American liberals once prided themselves on their fidelity to the First Amendment. Indeed, they had an expansive understanding of it. They defended unpopular speech and even the most provocative examples of “freedom of expression.” One could question their hesitation to set limits in these areas, but there was something admirable about their principled defense of the free exchange of ideas. This kind of liberalism, however, is in massive retreat today and is barely present on our colleges and university campuses. Instead, the forces of ideological correctness demand intellectual and even political conformity and seek out dissenting voices to humiliate and silence.
If critical race/gender/queer theory is unfalsifiable postmodern claptrap, as I have long contended, how has it conquered so many institutions so swiftly? It’s been a staggering achievement. Critical theory was once an esoteric academic pursuit. Now it has become the core, underlying philosophy of the majority of American cultural institutions, universities, media, corporations, liberal churches, NGOs, philanthropies, and, of course, mainstream journalism. This summer felt like a psychic break from old-school liberalism, a moment when a big part of the American elite just decided to junk the principles that have long defined American democratic life, and embrace what Bari Weiss calls “a mixture of postmodernism, postcolonialism, identity politics, neo-Marxism, critical race theory, intersectionality, and the therapeutic mentality. And the pièce de resistance: 21 percent of liberal students in the Ivy League favor some level of violence to stop campus speech they disapprove of.
Tenured radicals are real. So are tenured reactionaries. But that’s not a very important observation. In our recent essay, we scrutinized the evidence behind the claim that American colleges and universities are disproportionately liberal and biased against conservatives. The charge of liberal bias has attained doctrinal status in conservative circles, where radical academics are blamed for a variety of social ills — from stoking racial divisions to undermining support for free speech. Our review of the empirical and historical evidence found that the conservative complaint about academic liberal bias is poorly supported.
Tensions were rising at Binghamton University last November as a crowd of protesters surrounded a table where students displayed images of guns and proclaimed their right to carry them. As the shouting escalated, the university police escorted the conservative students away but didn’t arrest any protesters — a decision that would prompt complaints of bias and a lawsuit from campus Republicans. It’s the kind of controversy that usually plays out within the confines of a campus, and sometimes in the courts, but this one has also attracted the attention of the U.S. Department of Education. Since President Trump issued an executive order on free speech last year, Binghamton is at least the third university to be put on notice that it is under federal investigation. Free-speech experts predicted more will follow.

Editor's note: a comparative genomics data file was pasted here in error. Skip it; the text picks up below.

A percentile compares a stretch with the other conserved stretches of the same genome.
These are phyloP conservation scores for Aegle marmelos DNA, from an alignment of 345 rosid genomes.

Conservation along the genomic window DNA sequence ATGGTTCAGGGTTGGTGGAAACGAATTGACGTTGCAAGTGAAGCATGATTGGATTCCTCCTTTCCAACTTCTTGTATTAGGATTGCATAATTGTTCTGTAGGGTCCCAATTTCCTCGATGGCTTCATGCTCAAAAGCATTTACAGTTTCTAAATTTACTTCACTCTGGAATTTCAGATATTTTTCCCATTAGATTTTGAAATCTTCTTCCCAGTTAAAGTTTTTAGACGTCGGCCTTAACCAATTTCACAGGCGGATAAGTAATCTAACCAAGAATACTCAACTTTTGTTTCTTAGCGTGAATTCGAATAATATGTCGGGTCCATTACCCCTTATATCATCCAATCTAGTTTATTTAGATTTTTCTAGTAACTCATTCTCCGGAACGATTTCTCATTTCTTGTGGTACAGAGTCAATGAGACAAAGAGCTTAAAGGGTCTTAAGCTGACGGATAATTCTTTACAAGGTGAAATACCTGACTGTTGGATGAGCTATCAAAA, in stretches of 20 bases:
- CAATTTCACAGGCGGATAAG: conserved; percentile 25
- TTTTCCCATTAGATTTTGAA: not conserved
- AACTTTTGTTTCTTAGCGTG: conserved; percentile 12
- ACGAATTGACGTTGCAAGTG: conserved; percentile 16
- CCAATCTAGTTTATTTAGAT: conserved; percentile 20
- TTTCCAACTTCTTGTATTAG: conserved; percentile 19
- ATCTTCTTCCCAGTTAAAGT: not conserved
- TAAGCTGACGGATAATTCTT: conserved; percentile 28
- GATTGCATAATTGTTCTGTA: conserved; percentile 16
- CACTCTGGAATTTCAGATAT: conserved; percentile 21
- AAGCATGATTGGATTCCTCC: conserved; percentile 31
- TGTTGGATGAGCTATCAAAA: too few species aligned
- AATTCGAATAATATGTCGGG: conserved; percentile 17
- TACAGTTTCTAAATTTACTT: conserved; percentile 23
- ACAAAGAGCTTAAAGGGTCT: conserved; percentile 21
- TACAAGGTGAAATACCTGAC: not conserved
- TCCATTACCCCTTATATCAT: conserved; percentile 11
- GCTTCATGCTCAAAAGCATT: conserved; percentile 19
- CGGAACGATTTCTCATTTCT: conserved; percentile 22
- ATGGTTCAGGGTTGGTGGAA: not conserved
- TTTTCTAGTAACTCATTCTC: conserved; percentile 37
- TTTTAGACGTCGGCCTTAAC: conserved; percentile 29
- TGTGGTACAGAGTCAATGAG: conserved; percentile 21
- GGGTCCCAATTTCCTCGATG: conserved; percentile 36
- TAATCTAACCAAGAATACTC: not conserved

The Ivy League offers students sterling credentials, but is miserly when it comes to offering them free speech — try the University of Chicago instead. That’s just one of the findings from the first-ever rankings of the free speech climates at 55 of America’s largest and most prestigious campuses, based on the largest free speech survey of college students ever performed. “2020 College Free Speech Rankings: What’s the Climate for Free Speech on America’s College Campuses?” features the opinions of the roughly 20,000 students surveyed. Other highlights: Seven of the top 10 colleges for free speech are public, and only one of the top 10 is in the Northeast, while the bottom 10 include many schools that repeatedly make headlines for campus censorship.
Our national reckoning on race has brought to the fore a loose but committed assemblage of people given to the idea that social justice must be pursued via attempts to banish from the public sphere, as much as possible, all opinions that they interpret as insufficiently opposed to power differentials. Valid intellectual and artistic endeavor must hold the battle against white supremacy front and center, white people are to identify and expunge their complicity in this white supremacy with the assumption that this task can never be completed, and statements questioning this program constitute a form of “violence” that merits shaming and expulsion. Skeptics have labeled this undertaking “cancel culture,” which of late has occasioned a pushback from its representatives. The goal, they suggest, is less to eliminate all signs of a person’s existence—which tends to be impractical anyway—than to supplement critique with punishment of some kind.